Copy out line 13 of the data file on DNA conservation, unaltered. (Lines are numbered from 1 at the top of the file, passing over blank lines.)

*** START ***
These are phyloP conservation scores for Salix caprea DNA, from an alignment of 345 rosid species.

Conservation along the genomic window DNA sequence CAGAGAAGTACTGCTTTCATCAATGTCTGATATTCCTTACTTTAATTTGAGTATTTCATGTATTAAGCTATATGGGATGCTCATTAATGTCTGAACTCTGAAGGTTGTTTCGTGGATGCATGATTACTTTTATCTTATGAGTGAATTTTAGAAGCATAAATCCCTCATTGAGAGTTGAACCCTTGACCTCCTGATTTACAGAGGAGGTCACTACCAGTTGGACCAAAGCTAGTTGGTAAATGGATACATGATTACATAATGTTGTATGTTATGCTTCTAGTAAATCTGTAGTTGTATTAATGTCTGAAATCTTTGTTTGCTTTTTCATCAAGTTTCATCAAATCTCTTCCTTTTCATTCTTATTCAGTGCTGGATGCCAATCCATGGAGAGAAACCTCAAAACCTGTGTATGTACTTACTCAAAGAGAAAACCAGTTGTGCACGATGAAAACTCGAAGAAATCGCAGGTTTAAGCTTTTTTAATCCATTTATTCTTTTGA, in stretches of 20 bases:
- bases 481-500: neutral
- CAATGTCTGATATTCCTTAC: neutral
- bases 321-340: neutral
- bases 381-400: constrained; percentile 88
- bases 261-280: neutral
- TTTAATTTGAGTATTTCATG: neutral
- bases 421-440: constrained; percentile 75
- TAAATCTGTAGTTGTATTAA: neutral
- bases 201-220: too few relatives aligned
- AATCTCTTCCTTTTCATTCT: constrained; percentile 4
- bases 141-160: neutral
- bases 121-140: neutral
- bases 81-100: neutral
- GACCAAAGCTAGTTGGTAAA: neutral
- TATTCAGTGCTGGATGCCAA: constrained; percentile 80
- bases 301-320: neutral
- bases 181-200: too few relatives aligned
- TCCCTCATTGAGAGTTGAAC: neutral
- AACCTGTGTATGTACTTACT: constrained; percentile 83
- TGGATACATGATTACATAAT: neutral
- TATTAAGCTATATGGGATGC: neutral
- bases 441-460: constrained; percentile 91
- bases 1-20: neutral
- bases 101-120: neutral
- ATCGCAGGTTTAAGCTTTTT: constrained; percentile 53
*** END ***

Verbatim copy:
- bases 141-160: neutral